Once the darling of the early internet, AOL is still working to prove it can profitably operate without its subscription dial-up service. Can a company with that still relies on legacy dial-up subscriptions that account for most of its profit, really call itself a media or advertising company?
As of November 2014, its 2.27 million legacy dialup subscribers were paying an average of $20.86 a month for internet access, with an average subscription length of 14 YEARS. Despite experiencing its lowest subscriber churn rate in years of -9% (Q3-14), it continues to lose them at a rate of 245,000 members a year. These legacy subscriptions are an easy source of revenue for AOL (and most of its profit), but the company isn’t interested in functioning as a purveyor of outdated technology.
This is what has led to its doubling-down on its advertising technology in recent years. AOL aggregated a number of acquired advertising technology pieces and combined them with its existing advertising infrastructure. Advertising customers can now purchase ad inventory from AOL with a single interface for automated ad buys across all of AOL properties, branded as “One by AOL.” According to Adage, “The strategy appears to be working. Emarketer expects AOL’s display ad revenue to grow 13% this year, to $860 million. That growth is being driven by ad-tech.”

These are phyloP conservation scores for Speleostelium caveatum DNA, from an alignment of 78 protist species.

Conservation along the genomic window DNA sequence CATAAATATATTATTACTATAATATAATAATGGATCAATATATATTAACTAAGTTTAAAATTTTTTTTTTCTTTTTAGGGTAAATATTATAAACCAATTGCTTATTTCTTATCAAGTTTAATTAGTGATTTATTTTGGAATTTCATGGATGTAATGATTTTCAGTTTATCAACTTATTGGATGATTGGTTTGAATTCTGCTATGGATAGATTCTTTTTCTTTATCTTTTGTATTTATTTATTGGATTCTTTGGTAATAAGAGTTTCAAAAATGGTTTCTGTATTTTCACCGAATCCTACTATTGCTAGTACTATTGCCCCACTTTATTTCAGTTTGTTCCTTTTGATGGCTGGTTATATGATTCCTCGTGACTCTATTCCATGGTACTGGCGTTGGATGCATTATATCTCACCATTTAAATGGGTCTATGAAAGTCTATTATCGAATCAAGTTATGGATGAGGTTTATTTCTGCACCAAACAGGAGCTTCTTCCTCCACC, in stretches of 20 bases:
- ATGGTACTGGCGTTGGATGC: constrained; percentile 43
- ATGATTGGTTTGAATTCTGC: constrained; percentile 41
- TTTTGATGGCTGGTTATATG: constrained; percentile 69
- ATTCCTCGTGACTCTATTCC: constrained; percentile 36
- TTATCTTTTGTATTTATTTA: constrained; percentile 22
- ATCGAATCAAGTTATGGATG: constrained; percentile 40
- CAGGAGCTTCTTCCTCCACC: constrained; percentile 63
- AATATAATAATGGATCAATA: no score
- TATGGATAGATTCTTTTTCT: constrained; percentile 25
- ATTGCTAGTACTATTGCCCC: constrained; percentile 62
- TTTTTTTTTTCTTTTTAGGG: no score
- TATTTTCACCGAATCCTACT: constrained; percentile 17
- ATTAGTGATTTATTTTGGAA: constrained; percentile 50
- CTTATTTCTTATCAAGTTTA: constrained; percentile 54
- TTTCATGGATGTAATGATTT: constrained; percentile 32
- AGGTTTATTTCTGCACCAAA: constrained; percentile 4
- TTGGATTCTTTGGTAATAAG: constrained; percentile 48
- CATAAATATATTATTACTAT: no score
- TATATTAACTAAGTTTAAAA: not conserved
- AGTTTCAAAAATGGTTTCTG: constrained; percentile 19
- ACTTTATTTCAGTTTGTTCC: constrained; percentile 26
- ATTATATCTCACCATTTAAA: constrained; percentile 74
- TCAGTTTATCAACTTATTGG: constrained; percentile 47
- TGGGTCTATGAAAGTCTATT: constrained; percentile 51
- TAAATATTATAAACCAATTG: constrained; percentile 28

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AOL is clearly successful growing its advertising business through its technology investment. The company brought in $473M in global advertising revenue during Q3 2014, up 18% compared to Q3 2014, even as it works to provide a stronger strategy and platform for popular titles such as The Huffington Post, Engadget, and Mapquest still operating under AOL’s umbrella.
AOL seems to be turning a corner, yet this begs the question: Is AOL betting on a future as an advertising platform a warm-up for a potential sale? Rumors as recently as last week of mergers with Verizon and Yahoo have fueled speculation.
In the end, this may be the way out for a company that’s tried in earnest but has struggled to leave the legacy of its past behind. Despite denials to the contrary, the recent focus on ad-tech may indeed be an exit strategy after years of trying to turn itself around.